Climate education for equitable futureThe integration of various disciplines with climate studies is of fundamental importance as it reshapes socio-economic structures to be more equitable.
Manjima Misra
Last Updated IST
Representative image. Credit: Pixabay Photo
Representative image. Credit: Pixabay Photo

As the adverse effects of the climate crisis become increasingly imminent, the call for equity in all spheres of life needs to be equated with the call for climate change education (CCE). It is imperative for the educational curriculum to incorporate climate education as an integral element of every discipline, from STEM courses to literature and the arts. The significance of a curriculum inclusive of climate education lies in its interdisciplinary potential to build students who can initiate cross-sectoral climate action. However, school curricula in India currently lack this focus on interdisciplinary climate studies.

The One UN Climate Change Learning Partnership Resource Guide mentions that “the complexities of climate change require it to be addressed using a holistic approach that draws upon a range of disciplines and areas of expertise, including climate science, policy, law, ethics, sociology, economics, and culture, with the aim of an effective and inclusive knowledge sharing approach.” Furthermore, it specifies that “CCE promotes learning about the causes and effects of climate change as well as possible responses, providing a cross-curricular and multidisciplinary perspective.”

The integration of various disciplines with climate studies is of fundamental importance as it reshapes socio-economic structures to be more equitable. Students equipped with climate education can grow to be innovators and policymakers who drive change for educational and economic equity through climate action. The multidisciplinary nature of environmental studies inevitably signifies that climate education can be achieved at the school level, as climate studies can be included in the curriculum of sciences, social science, literature, and the arts.


To provide examples of the integration of CCE with other disciplines such as Economics and literature, it is essential to understand the contribution of CCE towards humanising these fields. For instance, economic growth has often been posited as a force that runs contrary to climate activism. However, an education in Economics that integrates CCE will demonstrate that climate action is essential for economic prosperity.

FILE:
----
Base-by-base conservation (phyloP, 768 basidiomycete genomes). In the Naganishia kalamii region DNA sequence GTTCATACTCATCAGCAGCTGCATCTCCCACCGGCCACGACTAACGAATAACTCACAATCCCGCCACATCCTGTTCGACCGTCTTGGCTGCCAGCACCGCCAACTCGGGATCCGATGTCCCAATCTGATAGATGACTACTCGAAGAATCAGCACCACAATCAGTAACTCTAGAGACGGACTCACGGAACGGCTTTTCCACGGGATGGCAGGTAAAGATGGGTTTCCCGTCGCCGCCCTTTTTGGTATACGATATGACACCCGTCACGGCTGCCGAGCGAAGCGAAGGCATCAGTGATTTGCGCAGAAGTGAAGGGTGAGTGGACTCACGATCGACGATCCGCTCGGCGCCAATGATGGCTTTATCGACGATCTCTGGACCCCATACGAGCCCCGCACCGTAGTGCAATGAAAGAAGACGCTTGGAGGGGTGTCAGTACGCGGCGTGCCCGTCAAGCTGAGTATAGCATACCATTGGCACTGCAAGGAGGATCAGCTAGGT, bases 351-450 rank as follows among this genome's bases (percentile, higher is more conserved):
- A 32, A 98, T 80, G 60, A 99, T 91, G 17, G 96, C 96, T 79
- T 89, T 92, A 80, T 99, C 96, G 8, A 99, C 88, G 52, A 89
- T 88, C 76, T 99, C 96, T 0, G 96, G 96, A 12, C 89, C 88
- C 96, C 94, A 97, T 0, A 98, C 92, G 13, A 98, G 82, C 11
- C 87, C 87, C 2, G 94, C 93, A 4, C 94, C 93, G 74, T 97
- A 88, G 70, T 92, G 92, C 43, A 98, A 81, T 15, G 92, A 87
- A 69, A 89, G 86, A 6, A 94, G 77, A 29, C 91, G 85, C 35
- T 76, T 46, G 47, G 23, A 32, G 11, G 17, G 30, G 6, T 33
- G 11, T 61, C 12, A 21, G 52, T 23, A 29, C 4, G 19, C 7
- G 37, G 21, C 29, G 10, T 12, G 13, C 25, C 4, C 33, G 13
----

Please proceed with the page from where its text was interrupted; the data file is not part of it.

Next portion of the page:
A 2015 study by Marshall Burke, Solomon Hsiang, and Edward Miguel states that “unmitigated warming is expected to reshape the global economy by reducing average global incomes by roughly 23% by 2100 and widening global income inequality, relative to scenarios without climate change.” Further, a study by Katherine Ricke et al. (2018) indicated that India alone would bear almost a quarter of the economic costs inflicted globally by climate change.

Economic growth and climate action can be in harmony, as Naomi Klein, Professor of Climate Justice at the University of British Columbia, points out: “If industrial policy were brought in line with climate science, the supply of energy through wind, solar, and other forms of renewable energy would generate a huge number of jobs in every country—in manufacturing, construction, installation, maintenance, and operation”.

Similarly, including stories and creative arts in school curricula that express the narratives around climate change and climate action can broaden children’s ability to conceptualise literature and films on climate change. Children can grow up to be imaginative storytellers, filmmakers, and artists who can capture the essence, nuances, and complexities of the entire discourse on climate change.

Amitav Ghosh points out the lack of representation of climate change in contemporary literary fiction and that “the climate crisis is also a crisis of culture, and thus of the imagination.” To bridge this gap in imagination, it is crucial that the literature and arts curriculum at the school level integrate the creative and cultural expression of the climate crisis and climate action in the prescribed stories and poems.

Educational equity is best supported by climate equity, as the detrimental consequences of climate change on vulnerable children and adolescents are multipronged. Various studies show that hotter climates lead to an unfavourable learning atmosphere and reduced performance in exams. As per a 2019 UNICEF report, case studies on the countries of the East Asia-Pacific region demonstrate that climate disasters such as floods, droughts, heatwaves, and air pollution lead to absenteeism and lower enrolment rates through their negative impact on health and livelihoods.

An interdisciplinary approach to climate education provides scope for cross-sectoral collaboration amongst stakeholders to create and implement a climate action plan that mitigates its multidimensional impact on health, livelihoods, education, and other domains of human life.

(The writer is a Delhi-based author)

(Published 30 July 2023, 23:48 IST)